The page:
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Lesson Plans Agriculture

( Originally Published 1915 )



The Lesson Plan in Agriculture.—There are a number of reasons why well-made lesson plans are especially valuable to the teacher of agriculture. We are to make agriculture most interesting when we teach much of what is too new to have found a place in books. Of course teachers must be sure that what they teach is worth while, is worth doing, and is within the under-standing of the pupils being taught. There is more danger, however, that teachers of agriculture will teach what is under rather than over the understanding of the pupils. Pupils who live in the country and associate daily with farmers know more about agriculture than we give them credit for. Lesson plans are very useful to teachers who teach from things instead of from books. The numerous excellent books containing a discussion of what a lesson plan is and how it is used, make a detailed consideration of those matters unnecessary in this place. Those interested should consult the excellent books by McMurry, DeGarmo, Rein, and Bagley's " The Educative Process," Chapters XIX and XX. I refer to this especially because Bagley makes it plain that a lesson plan is useful whether the lesson be inductive or deductive.

A well-worked-out lesson plan gives a teacher her aim, and if she be reasonably careful it keeps her from wandering too far afield. This is the great danger when teaching from things instead of from a book. The working out of the lesson plan forces the teacher to think the subject through, so that she under-stands what she is to teach ; the making of the lesson plan gives her a body of information, crowding her, as it were, for expreSsion, and this in turn gives her warmth and enthusiasm for the lesson.

Then, too, a lesson plan while primarily for the teacher's own use readily enables her to show her supervisor what she is doing, has done, and intends to do. Needless to say, the lesson plan enables the teacher to use the Socratic method, and this method also enables her to draw from the pupils much of the subject-matter of the lesson. This is accomplished by questions well arranged in a logical sequence, and these questions with their answers make the lesson much more interesting to and easily remembered by the pupils.

What is in a Lesson Plan?—It is hard to tell just what goes into a lesson plan. The true teacher will use the lesson plan as a guide, varying, adding to or leaving off as occasion demands. There are in a full lesson plan five or six steps. There should be a clear, short, concise statement of the teacher's aim. This is for the teacher and hence not always counted as a formal step. This leaves five formal steps to be taken for and used with the pupils : First, Preparation of the pupil's mind to make him desire the lesson to be taught. At the close of this first formal step, there should be a restatement of the aim from the pupil's standpoint. This subordinate statement of the aim generally begins with some such expression as, " Let us learn. Would you like to learn ? How may we learn ?" etc. Following the preparation is the second formal step, which is called Presentation. While he is teaching the teacher will, so far as he can, draw the subject-matter from the pupils by well-worded questions. He frequently has to tell much and for that reason it is well in his lesson plan to have a rather full and dogmatic statement of what he wishes the pupils to know. Presentation is the main part and hence should receive emphasis. A teacher should not think that he has a well-prepared lesson plan if he has less than one-half or more of the whole plan given to presentation. The third step is Comparison, which may be either or both to show what the thing is like or is not like, i.e., analogy and contrast. The fourth step is Generalization, which may be the statement of a rule or definition but in agriculture is more frequently a short, striking summary of what was presented. The last step is more important in agriculture, which is a vocational subject, than it is in the so-called " cultural " subjects.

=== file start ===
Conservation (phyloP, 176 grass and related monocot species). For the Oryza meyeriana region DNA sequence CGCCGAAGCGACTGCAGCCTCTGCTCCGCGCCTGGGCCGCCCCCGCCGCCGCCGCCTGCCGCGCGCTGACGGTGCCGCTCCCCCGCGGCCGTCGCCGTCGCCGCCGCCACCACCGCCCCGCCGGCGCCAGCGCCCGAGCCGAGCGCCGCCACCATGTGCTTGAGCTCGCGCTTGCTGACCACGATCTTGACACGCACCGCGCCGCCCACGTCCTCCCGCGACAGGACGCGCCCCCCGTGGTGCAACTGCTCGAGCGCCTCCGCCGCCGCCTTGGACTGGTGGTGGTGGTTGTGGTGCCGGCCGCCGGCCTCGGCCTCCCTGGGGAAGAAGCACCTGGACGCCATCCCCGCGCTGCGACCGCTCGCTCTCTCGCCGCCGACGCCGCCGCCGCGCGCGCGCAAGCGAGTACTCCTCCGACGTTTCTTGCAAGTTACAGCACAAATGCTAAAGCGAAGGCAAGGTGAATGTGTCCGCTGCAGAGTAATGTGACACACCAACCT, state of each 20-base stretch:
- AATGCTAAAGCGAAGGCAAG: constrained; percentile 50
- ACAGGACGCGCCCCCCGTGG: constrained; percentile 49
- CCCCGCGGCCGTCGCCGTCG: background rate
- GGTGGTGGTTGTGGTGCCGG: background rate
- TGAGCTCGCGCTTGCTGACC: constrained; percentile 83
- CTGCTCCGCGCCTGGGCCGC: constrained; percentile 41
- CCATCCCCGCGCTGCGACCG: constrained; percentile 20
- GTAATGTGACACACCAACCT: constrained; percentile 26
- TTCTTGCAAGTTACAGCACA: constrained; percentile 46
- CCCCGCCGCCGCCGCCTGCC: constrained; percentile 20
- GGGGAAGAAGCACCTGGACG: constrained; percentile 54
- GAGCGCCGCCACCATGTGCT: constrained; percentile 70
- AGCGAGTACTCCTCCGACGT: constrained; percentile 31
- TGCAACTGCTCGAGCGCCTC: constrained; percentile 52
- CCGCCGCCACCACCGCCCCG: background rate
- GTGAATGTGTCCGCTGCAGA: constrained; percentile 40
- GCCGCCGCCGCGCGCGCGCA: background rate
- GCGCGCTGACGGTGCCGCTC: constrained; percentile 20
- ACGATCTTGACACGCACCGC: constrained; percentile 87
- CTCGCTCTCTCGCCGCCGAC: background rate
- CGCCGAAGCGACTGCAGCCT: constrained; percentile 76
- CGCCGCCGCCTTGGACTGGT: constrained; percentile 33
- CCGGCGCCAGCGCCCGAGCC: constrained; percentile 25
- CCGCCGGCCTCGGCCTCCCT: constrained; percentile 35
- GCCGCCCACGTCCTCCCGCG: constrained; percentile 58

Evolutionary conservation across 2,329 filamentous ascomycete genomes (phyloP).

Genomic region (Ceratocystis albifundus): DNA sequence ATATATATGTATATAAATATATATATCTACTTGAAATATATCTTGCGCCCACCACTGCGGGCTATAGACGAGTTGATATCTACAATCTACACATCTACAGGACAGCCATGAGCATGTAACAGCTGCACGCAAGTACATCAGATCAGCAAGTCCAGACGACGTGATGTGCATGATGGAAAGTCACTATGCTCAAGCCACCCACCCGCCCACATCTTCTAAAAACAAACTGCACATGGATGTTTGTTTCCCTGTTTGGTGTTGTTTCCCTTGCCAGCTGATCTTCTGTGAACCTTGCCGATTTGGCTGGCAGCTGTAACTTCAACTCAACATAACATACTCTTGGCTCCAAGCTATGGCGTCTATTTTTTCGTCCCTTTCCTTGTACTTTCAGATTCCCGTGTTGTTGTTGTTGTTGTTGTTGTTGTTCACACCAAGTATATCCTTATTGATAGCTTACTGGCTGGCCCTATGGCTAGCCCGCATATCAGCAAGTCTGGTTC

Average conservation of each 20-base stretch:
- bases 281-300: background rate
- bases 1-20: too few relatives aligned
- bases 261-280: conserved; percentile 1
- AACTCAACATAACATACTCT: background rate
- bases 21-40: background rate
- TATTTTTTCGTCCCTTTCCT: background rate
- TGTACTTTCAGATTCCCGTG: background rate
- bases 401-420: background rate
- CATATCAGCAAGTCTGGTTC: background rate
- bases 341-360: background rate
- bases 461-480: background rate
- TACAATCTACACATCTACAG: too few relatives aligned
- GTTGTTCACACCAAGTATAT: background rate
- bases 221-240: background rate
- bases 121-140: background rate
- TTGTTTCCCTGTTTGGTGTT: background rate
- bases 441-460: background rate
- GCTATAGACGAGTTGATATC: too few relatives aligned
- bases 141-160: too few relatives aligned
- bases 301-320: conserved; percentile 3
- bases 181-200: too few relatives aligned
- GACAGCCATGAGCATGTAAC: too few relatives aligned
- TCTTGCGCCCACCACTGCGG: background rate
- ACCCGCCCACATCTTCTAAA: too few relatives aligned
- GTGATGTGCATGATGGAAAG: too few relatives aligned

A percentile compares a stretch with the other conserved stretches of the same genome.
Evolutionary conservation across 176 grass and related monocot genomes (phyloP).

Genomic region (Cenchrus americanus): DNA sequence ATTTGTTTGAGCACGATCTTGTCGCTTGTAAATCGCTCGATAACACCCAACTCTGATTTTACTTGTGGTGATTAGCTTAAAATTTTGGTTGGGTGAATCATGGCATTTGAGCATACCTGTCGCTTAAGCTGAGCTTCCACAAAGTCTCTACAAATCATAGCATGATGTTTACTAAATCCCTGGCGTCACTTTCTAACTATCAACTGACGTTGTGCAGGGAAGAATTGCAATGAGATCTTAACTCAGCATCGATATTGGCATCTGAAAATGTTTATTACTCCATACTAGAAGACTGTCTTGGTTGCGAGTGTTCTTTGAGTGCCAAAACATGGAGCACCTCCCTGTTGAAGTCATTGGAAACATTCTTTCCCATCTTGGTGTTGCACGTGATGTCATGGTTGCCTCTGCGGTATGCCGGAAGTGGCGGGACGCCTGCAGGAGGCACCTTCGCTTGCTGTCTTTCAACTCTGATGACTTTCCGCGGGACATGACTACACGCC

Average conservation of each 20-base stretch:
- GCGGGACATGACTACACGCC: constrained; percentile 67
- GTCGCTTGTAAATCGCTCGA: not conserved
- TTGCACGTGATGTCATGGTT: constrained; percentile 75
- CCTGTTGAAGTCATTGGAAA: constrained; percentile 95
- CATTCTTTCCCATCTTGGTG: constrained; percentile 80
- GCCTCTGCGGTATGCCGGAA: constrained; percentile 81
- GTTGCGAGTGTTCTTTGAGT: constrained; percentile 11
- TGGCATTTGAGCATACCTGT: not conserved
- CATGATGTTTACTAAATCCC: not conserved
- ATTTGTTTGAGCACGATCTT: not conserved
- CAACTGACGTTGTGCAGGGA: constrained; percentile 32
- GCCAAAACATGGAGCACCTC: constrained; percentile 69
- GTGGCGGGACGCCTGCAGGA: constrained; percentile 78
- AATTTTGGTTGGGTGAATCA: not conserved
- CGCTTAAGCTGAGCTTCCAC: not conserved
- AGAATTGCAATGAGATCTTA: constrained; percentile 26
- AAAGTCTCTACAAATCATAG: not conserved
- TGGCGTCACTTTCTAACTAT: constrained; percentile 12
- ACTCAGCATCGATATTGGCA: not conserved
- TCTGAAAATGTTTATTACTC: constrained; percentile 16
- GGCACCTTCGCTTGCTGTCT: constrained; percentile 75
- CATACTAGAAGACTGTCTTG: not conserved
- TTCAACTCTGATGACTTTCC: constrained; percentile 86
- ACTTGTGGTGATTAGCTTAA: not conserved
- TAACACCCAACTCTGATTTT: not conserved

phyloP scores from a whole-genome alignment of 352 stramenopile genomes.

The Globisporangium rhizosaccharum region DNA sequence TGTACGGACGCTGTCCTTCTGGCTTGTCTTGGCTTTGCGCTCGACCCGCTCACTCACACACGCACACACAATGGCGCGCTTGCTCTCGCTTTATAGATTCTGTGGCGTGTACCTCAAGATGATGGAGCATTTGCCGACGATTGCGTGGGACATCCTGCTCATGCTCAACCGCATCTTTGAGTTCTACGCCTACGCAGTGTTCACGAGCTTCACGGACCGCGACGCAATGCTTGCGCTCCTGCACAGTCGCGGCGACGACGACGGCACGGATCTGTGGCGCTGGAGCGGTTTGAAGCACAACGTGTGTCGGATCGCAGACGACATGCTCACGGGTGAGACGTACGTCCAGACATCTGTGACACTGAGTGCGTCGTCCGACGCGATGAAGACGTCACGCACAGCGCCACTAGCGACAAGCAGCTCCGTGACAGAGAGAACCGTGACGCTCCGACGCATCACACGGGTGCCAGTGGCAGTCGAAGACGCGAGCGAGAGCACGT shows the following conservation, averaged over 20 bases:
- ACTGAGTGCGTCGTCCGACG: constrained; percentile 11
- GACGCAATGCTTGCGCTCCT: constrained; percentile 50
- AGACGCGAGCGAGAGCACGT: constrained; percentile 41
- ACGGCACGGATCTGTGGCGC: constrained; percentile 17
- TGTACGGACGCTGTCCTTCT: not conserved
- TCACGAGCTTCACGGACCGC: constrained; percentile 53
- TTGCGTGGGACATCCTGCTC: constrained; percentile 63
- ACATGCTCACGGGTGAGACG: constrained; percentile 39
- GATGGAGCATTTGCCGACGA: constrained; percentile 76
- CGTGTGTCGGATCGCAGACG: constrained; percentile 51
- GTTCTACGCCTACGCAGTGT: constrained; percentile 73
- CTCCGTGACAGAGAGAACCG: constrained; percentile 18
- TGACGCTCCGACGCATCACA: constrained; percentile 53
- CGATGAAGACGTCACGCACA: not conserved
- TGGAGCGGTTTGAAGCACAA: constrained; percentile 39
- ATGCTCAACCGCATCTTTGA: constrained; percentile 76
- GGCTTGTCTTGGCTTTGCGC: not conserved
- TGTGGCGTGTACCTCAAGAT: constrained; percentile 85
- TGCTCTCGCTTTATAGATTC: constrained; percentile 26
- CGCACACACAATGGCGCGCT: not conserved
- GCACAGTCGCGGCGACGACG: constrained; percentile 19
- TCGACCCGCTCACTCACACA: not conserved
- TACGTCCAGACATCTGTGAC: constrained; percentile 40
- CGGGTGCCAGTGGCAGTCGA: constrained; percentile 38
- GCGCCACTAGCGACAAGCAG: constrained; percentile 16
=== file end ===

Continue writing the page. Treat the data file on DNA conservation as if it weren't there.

When we aim to enable pupils to understand, application is not of such relative importance. But in agriculture, where we aim to get the pupils to do and do better than is being done, the fifth step called Application is a very important step. It is here that we may send them from the class to search book and bulletin for additional information on the subject. It is by application that we may send them to observe the practices of the leading agriculturists ; it is by application that we may get the pupil to apply the lesson as his practicum or home project. Man's superiority over the other animals does not consist so much in his superior brain as in his wonderful development of the hand. And here again we meet the necessity for doing in order to learn. " The worst gift," says Pestalozzi, " that an evil genius has made to our age is knowledge without training." " We are inclined," says DeGarmo, " to think our work done when the student apperceives, but this is only the stage of clearness; if we would have him reach the stage of vividness, we must see that he acquires the necessary technique." The measure of the success of the vocational teacher is found in what he gets the pupils to do.



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